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Saturday, 5 May 2007

How to make money in web2.0

In answer to Aljosa Japundzic’s post about how to monetize a web2.0 service, here my small reply. Of course you can go for the old school ad-model, or even try to sell your data for marketing use. But there is also a third option: the pro account. I translated a post I made a while ago about how Google could make money with YouTube by creating ProTube.

I was originally inspired by the book “Information Rules” from 1999 that explains how you could give away free software and still make a buck by creating a pro version. I shall write down six strategies that can easily be blended or broken in smaller pieces, and end with an example for the ProTube case.

More Options
This one can be found, for example, by Flickr or LinkedIn. Those who pay have an easier way of browsing and working with the site than those who don’t.

Quantity / Quality
Also a Flickr option (but also found on Live Mail and Gmail), those who pay have more storage, or can use a higher quality version of your product.

Sometimes the case, pro users can download and upload files at a higher speed. Or if it's still the case, can access the version of your site that is hosted on a faster server.

Users who pay can first use your lab and beta features, and can get a higher degree in involvement.

Although it sounds a bit rude, this is what a lot of sites use - annoy the non paying visitors with advertisements, and let the pro-users work ad free.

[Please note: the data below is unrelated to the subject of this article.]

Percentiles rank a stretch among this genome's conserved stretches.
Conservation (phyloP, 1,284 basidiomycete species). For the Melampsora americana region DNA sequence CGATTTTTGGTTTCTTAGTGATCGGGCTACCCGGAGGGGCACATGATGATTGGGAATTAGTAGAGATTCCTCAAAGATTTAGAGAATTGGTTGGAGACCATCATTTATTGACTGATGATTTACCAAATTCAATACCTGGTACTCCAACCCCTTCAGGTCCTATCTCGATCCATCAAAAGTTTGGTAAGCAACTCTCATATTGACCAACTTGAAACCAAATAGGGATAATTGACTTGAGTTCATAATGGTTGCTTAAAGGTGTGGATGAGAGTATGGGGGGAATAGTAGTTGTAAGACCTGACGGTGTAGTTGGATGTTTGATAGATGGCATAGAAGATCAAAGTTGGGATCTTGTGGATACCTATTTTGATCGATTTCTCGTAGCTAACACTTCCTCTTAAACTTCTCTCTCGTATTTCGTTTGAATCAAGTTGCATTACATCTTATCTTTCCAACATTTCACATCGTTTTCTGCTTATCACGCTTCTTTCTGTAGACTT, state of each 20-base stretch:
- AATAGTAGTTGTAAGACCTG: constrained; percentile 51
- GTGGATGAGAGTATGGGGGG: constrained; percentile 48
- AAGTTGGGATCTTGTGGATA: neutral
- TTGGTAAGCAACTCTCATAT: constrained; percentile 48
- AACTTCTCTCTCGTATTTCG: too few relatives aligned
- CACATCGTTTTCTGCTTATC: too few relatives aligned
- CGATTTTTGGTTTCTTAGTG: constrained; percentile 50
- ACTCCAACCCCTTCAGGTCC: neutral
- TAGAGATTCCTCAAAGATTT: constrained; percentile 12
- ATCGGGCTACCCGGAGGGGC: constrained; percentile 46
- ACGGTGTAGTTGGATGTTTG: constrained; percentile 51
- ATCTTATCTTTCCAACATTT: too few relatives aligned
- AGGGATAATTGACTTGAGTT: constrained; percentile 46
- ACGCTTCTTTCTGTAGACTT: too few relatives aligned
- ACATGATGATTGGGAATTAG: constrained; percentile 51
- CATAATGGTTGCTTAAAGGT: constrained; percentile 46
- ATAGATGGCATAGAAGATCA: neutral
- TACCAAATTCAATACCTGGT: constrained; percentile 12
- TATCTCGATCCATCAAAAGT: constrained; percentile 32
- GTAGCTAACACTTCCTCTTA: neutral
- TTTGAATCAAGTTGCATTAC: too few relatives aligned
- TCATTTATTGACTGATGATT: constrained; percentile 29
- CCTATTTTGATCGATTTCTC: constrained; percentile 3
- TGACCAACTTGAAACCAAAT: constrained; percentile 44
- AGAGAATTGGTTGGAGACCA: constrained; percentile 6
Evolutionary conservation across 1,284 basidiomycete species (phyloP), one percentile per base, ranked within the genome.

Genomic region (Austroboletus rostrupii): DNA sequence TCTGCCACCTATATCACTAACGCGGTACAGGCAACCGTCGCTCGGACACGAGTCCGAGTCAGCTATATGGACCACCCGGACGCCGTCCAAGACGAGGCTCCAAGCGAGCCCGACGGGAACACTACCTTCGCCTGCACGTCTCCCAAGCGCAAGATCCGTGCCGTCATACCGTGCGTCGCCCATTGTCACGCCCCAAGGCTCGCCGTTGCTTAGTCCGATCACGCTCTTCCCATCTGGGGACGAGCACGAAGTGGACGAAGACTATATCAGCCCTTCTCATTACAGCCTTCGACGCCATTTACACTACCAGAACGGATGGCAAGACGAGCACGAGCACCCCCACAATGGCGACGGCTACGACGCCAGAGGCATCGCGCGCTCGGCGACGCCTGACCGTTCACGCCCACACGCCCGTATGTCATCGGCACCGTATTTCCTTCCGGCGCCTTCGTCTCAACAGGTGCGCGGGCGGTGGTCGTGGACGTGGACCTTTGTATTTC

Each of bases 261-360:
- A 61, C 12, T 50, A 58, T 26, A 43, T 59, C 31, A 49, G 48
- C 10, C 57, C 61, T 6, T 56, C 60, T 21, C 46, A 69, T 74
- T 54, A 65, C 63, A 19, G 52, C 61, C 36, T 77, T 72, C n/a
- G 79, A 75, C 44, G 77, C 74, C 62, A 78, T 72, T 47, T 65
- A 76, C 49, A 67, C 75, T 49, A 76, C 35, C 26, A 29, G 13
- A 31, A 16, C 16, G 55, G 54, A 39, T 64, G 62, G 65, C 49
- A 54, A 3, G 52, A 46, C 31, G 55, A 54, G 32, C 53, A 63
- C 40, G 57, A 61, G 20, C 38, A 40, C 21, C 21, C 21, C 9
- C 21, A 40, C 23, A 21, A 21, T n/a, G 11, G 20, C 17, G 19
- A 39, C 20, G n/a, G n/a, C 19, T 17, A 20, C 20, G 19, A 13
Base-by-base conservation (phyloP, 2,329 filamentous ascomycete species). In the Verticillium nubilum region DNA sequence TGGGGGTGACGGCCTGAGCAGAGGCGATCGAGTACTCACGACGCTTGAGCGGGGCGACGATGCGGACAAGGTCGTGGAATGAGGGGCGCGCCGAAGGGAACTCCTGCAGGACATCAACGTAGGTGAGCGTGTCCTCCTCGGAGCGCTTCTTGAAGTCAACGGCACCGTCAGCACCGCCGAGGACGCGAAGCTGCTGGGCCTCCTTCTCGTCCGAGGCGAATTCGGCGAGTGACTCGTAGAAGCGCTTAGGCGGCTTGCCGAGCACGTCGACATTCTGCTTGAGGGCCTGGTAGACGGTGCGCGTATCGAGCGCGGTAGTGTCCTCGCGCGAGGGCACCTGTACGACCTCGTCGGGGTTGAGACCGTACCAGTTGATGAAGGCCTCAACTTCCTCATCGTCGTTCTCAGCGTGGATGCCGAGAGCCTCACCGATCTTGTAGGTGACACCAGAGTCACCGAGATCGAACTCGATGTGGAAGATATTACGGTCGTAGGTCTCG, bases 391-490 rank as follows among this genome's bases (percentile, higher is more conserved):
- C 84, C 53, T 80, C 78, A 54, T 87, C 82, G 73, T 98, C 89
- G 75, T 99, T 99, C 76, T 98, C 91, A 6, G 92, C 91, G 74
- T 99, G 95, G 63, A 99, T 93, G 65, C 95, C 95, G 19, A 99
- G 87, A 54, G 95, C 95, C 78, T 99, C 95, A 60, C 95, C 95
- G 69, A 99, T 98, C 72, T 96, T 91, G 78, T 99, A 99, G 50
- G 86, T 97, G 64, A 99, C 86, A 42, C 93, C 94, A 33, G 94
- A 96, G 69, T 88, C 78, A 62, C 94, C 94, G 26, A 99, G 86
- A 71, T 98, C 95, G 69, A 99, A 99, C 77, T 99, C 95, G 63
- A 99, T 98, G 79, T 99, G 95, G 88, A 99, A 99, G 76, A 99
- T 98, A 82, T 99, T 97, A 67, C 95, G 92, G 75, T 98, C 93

And the last example, one from the old world, gives support to you users; gives them the possibility to be in contact with a real human. Make them feel you still care.

The ProTube case
Although it seems now that Google is going for the add revenue model for YouTube, it isn’t that hard to imagine how they could make money by selling pro-accounts.

  • Pro users can edit their videos, and can upload several videos a day.
  • Pro users can watch all videos in high quality and can download them in several formats.
  • Features from the lab are first given to the pro users.
  • Pro users don’t have to watch advertisements.
  • Questions of pro users will be answered by humans in a reasonable time.

I have a strong feeling that the people behind Flickr knew all those ideas, and combined them to build a great photo site. Which is still the only web service where I bought a pro-account. So next time you try to finance your project with Google ads, think about the alternative.

This is the first post of Sjors Timmer, who recently graduated as a Master in European Media and is working for an exciting web start-up and blogs for several websites.


Aljosa Japundzic said...

Yes, this is certanly a model that could be aplied to those Web2.0 services that are based on file storage, allthough some of the strategies might be interpreted as descriminating.
The base of Web2.0 is the juser, therefore, all jusers should be treated equaly, or as equal as possible.
Anyway, most of the advanced options are reserved for more advanced/active jusers, the ones that contribute the most to the service. One should not forget that in most Web2.0 services it's the users that enriches the service, and they do it for free.

Sjors Timmer said...

I do agree with you, for each web2.0 model a solid free user base in unbearable. But I think when the service is good, people shall be willing to pay a little extra to have a better quality of service.

On the other hand, people are so used to free services now, that they will rather suffer free, than pay a little for a good service.

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